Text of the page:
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Want to be ghoulishly good this Halloween?

As an introvert, the idea of dressing up and knocking on strangers doors asking for free food never really appealed to me as a child. The one year I did dress up in a 'mum-made' Drusilla from Buffy the Vampire Slayer costume, I didn’t even I make it to the 'trick-or-treating'.

Now as an adult, having lived in countries where Halloween is celebrated a lot more than back home in Australia, it’s the thought of expensive, single-use costumes, and the plastic and food-waste, that doesn't interest (rather bothers) me.

But, if your love of Halloween clashes with your values, don’t despair! You can still enjoy yourself while being kind to the environment, and your wallet. I have compiled a list of some easy switches we can all adopt that will make a real difference during the Halloween season.


Halloween costumes can not only be quite pricey, but are typically made of plastic, not to mention single use. Therefore, to avoid spending unnecessary money and sending more plastic to landfill, why not try one of the following:

Do it yourself
  • Fight the urge to buy a new costume, and instead try making your own. There are plenty of sewing patterns out there themed for Halloween.

  • But if sewing isn't your thing, don't let that stop you. You don't have to look far. Start by looking around your house, local op shop. A fail safe idea is a ghost made from a white sheet, wrapping yourself up as a mummy using bandages from your medical cupboard or box, or using curtains or sheets to easily make witch and wizards cloaks.

  • You could also try upcycling from your local charity shop. Look out for evening dresses that can be embellished, or shirts and trousers that can be torn or cut-up, and keep an eye out for autumnal colours and black velvet. A simple search on Google, YouTube or Pinterest will return a number of great ideas.

  • Why not bring an old costume back from the dead. We need to distance ourselves from the stigma of wearing the same outfit more than once, and this should include costumes.

  • What about simply swapping costumes with family, friends, work colleagues, or through a organised group, like on Facebook.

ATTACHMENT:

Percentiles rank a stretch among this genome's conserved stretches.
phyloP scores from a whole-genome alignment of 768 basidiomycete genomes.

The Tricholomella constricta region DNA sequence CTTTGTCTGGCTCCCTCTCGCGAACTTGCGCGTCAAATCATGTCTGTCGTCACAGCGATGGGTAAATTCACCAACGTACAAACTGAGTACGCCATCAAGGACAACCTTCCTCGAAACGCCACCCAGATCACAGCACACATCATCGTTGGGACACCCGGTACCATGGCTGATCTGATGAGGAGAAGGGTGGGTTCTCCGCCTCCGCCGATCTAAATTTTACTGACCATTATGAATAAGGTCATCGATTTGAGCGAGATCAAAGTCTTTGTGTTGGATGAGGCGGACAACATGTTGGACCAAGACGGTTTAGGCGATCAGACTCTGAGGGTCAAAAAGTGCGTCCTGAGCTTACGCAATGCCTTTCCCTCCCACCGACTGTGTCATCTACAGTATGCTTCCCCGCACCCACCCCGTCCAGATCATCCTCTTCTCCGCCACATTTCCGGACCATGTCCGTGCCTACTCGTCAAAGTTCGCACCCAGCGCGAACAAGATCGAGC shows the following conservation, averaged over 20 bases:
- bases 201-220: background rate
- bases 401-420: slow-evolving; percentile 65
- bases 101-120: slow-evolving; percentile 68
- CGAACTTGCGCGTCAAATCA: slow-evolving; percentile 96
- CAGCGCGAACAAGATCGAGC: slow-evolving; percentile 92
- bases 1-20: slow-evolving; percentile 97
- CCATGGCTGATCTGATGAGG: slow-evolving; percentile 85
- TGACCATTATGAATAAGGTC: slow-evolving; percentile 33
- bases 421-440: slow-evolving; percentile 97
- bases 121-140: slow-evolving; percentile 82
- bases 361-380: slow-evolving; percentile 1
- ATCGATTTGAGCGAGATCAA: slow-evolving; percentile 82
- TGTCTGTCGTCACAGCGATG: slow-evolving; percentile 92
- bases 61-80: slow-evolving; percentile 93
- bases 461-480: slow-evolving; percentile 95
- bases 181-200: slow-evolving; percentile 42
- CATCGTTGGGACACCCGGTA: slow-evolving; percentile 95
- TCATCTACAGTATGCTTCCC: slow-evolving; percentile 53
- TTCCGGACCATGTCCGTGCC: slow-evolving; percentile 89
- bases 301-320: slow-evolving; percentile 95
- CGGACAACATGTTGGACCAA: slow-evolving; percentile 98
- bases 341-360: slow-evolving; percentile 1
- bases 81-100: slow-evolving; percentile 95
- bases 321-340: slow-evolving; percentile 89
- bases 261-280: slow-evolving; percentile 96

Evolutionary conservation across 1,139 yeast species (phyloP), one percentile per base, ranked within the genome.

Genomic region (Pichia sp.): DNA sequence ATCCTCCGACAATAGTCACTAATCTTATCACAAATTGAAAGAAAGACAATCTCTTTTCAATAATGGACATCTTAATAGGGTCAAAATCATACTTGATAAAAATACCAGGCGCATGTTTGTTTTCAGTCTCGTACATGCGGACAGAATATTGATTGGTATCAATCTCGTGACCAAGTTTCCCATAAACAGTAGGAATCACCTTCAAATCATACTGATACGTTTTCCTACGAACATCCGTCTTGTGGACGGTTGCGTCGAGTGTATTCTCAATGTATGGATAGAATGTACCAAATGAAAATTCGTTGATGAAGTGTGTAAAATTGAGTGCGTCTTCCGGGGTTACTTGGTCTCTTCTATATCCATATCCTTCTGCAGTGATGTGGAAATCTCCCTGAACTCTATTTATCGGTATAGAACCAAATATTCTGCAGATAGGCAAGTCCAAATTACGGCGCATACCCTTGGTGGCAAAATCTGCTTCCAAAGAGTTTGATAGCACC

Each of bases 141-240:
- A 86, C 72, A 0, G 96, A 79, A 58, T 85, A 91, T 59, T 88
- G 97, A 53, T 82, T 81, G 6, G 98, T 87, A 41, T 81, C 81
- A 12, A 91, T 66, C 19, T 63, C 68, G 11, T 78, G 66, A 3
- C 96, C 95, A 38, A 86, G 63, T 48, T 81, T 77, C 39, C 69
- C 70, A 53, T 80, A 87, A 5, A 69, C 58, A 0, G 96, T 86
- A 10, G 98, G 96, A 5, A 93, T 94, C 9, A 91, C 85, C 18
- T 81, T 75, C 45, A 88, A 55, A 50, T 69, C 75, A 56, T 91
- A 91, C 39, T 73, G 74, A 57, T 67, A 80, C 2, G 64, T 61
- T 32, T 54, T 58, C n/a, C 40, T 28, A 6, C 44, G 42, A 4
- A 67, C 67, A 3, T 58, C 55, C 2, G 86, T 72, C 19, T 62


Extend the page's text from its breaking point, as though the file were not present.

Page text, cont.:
• If time just isn't on your side, resist the last minute impulse buy. There may still be time to get that killer costume. Think about renting one and returning it as soon as you are finished, putting it back into circulation for someone else to wear.

N.B. If you find yourself with unwanted costumes, don't just throw them out. You can donate them to your local charity shop or school, or give selling them online a go.

Plastic. Plastic. Plastic.

Pesky plastic has made its way into everything when it comes to Halloween, from the costumes and their accessories (e.g. wigs, masks, etc.), the party decorations, to the lolly (or candy/sweet) wrappers, and don't get me started on darn glitter.

  • When it comes to those Halloween costumes, a 2019 investigation by Hubbub and the Fairyland Trust revealed that from 19 supermarkets and retailers, 83% of the material used was polluting oil-based plastic likely to end up in landfill with the most common plastic polymer being polyester. Therefore, trying some of those swaps I mentioned previously will not only save you money, but will help you cut back on plastic also.

  • For those of you throwing a Halloween bash, opt for recyclable and reusable when it comes to decorations, cups, utensils, plates etc. Or, tone the theme down so you can use the items more than once a year (e.g. simply focus on an Autumnal colour scheme). Alternatively, look to nature for decoration ideas, like confetti made from hole punching leaves, or pine cones and conkers (Autumn is the perfect time of year for decorating).

  • When it comes to 'trick-or-treating', why not make your own Halloween treats, or simply try avoiding individually wrapped lollies and chocolates. Furthermore ,you could swap the plastic bucket for a reusable basket, or tote.

  • To solve that glitter problem, look out for biodegradable glitter, made from plants (check out EcoStardust). This way you will not be contributing to micro-plastic pollution.


You might not have given much thought to pumpkin waste, but the act of using pumpkins as simply decorations to line front steps, or to carve designs into them, means that most, if not all of the pumpkin is likely to end up being put out with the rubbish.

But there are some great things we can do to ensure we use up as much of the pumpkin as possible. Some simple tips I have come across include;

  • You can eat everything but the stalk!

  • Cook the pumpkin seeds to create a snack, or add to a salad.

  • Create a pumpkin infused vegetable stock from the slimy innards.

  • Store the innards in the freezer, and use when your are ready.

  • If you are lucky enough to have a garden, plant your dried pumpkin seeds once the weather warms and reap the benefits.

  • Compost your leftovers, instead of just tossing in the rubbish.

If you are unsure, a simple google search will return an array of resources and recipes. Plus, any site featuring food will be undoubtedly be focusing on pumpkin at the moment. Only today I was looking at pumpkin recipes on The Guardian during my daily news scroll.


Please GET IN TOUCH or leave me a comment, and let me know if this article was helpful, or share your tips on how to make Halloween more sustainable, and better for the environment?

Emma xx


This is a personal blog. Any views or opinions contained on this site are my own. I am not affiliated with any brands, products, or organisations mentioned, and do not receive any sponsorship, payment, or other compensation for any of the content on this site.

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